Radio Iris reviewed by Deb Olin Unferth in the New York Times Book Review - an Editor’s Choice pick!


Radio Iris is the story of Iris Finch, a socially awkward Radio Iris Coverdaydreamer with a job as the receptionist/personal assistant to an eccentric and increasingly absent businessman.

When Iris is not sitting behind her desk waiting for the phone to ring, she makes occasional stabs at connection with the earth and the people around her through careful observation and insomniac daydreams, always more watcher than participant as she shuttles between her one-bedroom apartment and the office she inhabits so completely, yet has never quite understood. 

Her world cracks open with the discovery of “the man next door.” Over the next few weeks or months (the passage of time is iffy for Iris), she takes it upon herself to learn everything she can about this stranger. But the closer she gets to him, the more troubling questions at the heart of her own life rise to the surface, questions like - Why does she keep having the same dream? Why is it that she and her brother don’t seem to have a single shared memory of their childhood? What is it her boss actually does? In the end, Iris is faced with a choice she never imagined, and a reality she never knew enough to dread.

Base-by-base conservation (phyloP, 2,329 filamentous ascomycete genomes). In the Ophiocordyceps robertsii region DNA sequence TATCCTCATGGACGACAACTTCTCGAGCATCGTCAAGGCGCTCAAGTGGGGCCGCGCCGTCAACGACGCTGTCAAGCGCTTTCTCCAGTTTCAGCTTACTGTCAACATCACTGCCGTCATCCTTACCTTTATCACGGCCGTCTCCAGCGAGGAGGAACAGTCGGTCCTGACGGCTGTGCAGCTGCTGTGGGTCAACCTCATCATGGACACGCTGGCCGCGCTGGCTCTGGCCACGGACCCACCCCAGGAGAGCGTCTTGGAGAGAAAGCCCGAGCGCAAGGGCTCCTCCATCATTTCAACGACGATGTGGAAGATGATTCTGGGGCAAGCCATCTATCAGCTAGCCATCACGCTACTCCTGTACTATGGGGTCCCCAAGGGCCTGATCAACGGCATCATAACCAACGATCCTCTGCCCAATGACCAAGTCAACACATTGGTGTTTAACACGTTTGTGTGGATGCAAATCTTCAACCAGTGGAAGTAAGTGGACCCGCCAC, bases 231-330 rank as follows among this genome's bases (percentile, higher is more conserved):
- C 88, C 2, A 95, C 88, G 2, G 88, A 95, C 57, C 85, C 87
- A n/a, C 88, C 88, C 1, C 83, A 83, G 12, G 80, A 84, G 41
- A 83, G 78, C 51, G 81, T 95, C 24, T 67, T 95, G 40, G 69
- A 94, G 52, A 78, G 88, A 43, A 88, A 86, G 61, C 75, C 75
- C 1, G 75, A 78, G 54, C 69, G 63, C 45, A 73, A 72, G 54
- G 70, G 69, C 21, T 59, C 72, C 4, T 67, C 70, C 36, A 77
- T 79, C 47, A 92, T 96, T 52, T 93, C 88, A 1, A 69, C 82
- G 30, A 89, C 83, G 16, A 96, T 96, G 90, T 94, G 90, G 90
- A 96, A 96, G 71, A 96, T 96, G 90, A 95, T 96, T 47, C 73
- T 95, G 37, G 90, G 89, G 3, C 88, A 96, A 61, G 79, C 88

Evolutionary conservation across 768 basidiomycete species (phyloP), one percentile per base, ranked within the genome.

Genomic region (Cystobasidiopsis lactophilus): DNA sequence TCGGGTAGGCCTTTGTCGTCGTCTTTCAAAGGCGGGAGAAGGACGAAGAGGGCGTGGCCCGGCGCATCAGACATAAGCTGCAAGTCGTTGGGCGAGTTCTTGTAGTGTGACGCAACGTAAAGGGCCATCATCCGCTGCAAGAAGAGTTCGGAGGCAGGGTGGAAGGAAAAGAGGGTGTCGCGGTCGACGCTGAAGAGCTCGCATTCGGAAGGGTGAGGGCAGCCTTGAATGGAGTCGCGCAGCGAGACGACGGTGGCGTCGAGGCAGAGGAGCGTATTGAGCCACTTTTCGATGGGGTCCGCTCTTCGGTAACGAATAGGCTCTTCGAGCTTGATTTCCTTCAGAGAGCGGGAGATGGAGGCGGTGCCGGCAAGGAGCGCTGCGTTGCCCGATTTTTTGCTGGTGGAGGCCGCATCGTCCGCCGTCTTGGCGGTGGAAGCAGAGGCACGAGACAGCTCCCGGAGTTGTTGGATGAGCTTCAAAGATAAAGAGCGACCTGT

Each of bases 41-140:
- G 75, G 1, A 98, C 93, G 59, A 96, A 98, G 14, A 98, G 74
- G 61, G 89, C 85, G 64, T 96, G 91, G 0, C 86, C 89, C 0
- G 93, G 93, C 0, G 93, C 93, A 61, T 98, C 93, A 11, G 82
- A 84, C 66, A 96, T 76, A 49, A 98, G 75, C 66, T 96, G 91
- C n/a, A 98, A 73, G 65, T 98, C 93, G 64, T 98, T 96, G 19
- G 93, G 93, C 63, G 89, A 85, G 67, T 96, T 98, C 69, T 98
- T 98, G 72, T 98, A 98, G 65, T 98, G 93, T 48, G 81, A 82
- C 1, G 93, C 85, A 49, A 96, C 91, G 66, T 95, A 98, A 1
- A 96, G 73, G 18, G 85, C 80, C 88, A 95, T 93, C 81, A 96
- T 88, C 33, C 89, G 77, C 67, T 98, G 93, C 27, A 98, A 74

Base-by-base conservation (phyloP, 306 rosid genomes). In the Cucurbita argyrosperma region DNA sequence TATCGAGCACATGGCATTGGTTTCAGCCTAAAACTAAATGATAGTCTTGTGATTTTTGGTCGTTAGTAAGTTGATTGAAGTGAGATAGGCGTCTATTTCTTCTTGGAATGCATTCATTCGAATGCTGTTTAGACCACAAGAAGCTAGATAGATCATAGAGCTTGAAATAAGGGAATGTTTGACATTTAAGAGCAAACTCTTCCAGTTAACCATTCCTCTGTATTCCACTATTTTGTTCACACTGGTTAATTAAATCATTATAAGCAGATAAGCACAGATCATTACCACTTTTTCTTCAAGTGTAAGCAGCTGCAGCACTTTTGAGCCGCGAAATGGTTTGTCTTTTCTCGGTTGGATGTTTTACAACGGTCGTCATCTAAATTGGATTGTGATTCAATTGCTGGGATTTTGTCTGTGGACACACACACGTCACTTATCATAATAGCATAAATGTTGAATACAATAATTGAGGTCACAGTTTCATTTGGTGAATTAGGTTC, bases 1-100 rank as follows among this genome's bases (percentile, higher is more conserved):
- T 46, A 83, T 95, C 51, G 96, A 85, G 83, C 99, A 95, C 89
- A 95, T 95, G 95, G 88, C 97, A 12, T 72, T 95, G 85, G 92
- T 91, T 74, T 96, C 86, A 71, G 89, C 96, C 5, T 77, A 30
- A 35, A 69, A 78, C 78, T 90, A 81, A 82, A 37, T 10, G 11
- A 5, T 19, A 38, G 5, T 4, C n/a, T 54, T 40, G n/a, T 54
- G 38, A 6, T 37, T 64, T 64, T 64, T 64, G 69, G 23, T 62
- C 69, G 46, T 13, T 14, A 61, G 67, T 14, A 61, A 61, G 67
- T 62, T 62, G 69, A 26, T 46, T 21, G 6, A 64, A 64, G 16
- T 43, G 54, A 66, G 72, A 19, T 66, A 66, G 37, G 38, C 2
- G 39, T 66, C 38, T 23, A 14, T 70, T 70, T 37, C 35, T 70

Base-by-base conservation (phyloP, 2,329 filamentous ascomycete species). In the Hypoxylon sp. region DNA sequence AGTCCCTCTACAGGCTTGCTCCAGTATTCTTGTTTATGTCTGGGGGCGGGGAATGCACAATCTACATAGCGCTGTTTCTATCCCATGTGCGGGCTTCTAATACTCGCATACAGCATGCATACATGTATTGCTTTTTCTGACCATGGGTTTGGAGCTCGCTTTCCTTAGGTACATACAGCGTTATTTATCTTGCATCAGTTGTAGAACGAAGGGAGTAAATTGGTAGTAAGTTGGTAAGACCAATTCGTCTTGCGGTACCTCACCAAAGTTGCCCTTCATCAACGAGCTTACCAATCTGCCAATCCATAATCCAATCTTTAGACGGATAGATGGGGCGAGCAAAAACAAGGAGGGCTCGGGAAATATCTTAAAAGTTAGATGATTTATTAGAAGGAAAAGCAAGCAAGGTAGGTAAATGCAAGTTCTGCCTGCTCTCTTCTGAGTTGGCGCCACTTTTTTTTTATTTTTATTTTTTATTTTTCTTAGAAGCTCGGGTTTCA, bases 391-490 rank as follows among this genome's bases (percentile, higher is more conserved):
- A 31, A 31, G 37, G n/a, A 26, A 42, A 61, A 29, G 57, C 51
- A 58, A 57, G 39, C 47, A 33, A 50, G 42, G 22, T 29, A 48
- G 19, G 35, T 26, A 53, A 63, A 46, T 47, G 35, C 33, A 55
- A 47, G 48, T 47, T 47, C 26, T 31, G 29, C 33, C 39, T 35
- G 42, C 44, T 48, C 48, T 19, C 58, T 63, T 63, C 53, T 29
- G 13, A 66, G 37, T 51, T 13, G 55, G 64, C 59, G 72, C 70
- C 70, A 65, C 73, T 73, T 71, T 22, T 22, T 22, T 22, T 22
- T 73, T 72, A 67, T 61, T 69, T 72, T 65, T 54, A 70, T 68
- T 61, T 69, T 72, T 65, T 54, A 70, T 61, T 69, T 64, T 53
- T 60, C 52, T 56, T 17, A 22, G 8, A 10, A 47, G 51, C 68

"Working for a company that might be called Kafka Ballard & Dickinson, bearing a kind of sonic witness to a world of static, Iris likes to listen the way some like to watch. Searching for home, she’s the passenger of her own voice. Anne-Marie Kinney’s Radio Iris is a novel of unsettling humor and elusive terror, a piercing loneliness and the strangeness of the banal, and a hushed power that grows in volume before your ears.”
- Steve Erickson

Radio Iris is a revelation, a whimsical, charming and beautifully observed novel about quotidian life. Anne-Marie Kinney’s Iris is a contemporary version of Calvino’s Marcovaldo, caught between the rich expression of her own humanity and the random demands of the workaday world.”
- T.C. Boyle

Radio Iris brings new shimmer and depth to the word ‘sensory’ - Iris’s perceptions are both keen and open, so mysterious and grounded, and the book builds a narrative of mystery and longing with visceral, ringing precision.”
- Aimee Bender

"In Radio Iris, Anne-Marie Kinney, introduces us to Iris Finch, a young woman of a new lost and lonely generation. With prose as pitch perfect as the Buddy Holly songs Iris loves, Kinney draws us into a world both familiar and quotidian and unfathomable and harrowing.”
- Bruce Bauman